Tuesday, August 3, 2010

Big Stuff Happens in Brooklyn, Evening Edition

I interrupt the regular-scheduled tour-of-Wales-and-England program to bring you the evening edition of Big Stuff Happens in Brooklyn:


Sarah Rosner, with whom I went to Sarah Lawrence, started a dance company after graduation called The AO Movement Collective. On Sunday, she was on the front page of the NY Times dance section, with an overall positive review (albeit with some uncalled-for body snark) by notoriously hard-to-please critic Alastair Macaulay. I performed in a modern dance piece with Sarah my first year of college, and she is an extremely driven, passionate choreographer and dancer -- and I am so, so excited for her success.


Two of my very favorite people in the world, DJ Sicksentz and Matt Heern recently collaborated on a video that I am embedding below for your viewing pleasure:


I was walking around in Fort Greene last week, rather on a mission because I was running a little late, when suddenly a dude in a headset blocked my path. "Uh, excuse me, miss? I'm going to need you to cross the street. We're filming over here." Naturally, I asked what was being filmed -- it was a movie called My Last Day Without You. (My aunt B was disappointed when she looked at the cast -- she was that I am "famouser than anybody in that stupid movie", and lamented that I had to cross the street.) It probably speaks to my Midwestern spirit when I am still excited when I am slightly inconvenienced by filming -- my former flute teacher, who lives on the Upper West Side, once complained "Yeah, I had to move my car again."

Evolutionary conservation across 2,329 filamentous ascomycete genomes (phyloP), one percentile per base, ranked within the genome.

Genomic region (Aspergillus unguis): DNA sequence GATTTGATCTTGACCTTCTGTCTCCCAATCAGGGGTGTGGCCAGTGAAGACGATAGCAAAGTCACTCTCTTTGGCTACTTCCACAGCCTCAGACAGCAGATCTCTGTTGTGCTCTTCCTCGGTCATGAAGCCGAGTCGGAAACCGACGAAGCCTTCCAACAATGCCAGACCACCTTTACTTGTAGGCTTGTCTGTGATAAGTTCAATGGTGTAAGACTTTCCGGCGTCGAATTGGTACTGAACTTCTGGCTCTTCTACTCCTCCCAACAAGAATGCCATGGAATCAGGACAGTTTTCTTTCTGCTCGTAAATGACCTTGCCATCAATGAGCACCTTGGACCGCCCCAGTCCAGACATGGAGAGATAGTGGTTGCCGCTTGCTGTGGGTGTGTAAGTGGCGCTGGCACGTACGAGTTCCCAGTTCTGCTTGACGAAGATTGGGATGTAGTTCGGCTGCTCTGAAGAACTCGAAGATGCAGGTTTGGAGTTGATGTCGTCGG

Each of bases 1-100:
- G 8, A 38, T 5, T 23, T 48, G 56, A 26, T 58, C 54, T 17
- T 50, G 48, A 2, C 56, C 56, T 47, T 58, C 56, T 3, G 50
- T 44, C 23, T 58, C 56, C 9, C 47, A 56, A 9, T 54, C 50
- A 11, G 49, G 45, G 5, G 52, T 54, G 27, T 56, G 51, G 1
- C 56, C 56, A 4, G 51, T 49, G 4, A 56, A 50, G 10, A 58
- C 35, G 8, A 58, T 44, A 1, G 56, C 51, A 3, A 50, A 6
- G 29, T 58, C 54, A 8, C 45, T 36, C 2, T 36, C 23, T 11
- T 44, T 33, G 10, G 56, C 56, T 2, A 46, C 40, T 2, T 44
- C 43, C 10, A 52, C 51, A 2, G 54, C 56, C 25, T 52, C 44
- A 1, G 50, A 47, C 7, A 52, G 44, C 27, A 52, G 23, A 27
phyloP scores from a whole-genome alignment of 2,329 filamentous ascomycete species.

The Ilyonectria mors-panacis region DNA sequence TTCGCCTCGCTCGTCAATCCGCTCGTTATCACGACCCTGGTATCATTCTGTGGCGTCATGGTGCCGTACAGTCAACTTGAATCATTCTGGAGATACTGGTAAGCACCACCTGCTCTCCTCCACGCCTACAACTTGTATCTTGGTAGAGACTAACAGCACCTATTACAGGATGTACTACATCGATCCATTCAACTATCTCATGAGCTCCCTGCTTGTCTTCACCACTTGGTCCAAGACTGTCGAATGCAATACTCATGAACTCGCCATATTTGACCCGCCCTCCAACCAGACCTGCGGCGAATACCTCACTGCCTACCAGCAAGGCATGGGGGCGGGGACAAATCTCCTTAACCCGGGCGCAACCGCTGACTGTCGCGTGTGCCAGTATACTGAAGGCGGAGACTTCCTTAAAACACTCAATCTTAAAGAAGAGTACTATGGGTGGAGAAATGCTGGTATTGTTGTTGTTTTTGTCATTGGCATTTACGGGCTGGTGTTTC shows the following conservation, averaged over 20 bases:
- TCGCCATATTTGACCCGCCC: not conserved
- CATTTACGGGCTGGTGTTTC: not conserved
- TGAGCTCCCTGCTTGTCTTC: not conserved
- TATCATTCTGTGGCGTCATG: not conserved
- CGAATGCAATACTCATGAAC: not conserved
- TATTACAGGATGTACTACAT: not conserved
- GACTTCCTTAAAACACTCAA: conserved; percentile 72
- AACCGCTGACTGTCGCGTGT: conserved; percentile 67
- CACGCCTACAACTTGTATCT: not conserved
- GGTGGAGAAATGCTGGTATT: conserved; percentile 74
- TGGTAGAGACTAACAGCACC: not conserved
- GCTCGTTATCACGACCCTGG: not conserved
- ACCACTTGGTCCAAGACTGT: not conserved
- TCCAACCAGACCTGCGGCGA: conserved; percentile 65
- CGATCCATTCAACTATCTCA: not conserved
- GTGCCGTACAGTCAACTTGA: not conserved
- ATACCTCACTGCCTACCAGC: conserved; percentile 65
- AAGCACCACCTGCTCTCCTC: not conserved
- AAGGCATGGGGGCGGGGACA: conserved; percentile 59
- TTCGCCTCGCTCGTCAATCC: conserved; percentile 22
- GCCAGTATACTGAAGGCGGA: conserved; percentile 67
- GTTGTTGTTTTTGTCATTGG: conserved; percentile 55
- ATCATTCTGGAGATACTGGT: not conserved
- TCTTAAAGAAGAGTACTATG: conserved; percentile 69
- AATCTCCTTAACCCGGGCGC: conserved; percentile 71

Sunday, August 1, 2010

Castle, Left. Castle, Right.

The youth hostel I stayed at in Conwy did not have free breakfast, but I got all of this for just a few pounds:

The best part of the hostel, though, was the reading room. It was situated as the highest point on the building, with windows all around, and doors that went out to a porch with the most beautiful view of the town:

I watched the World Cup championship here, sitting with a group of guys with whom I didn't share a common language. Still, I could tell their team allegiances by when they started screaming at the television.

I think the above picture illustrates quite well the sheer number of castles there are in Wales. Literally, whichever way you go, you will find a castle. Awesome.
The old & the new.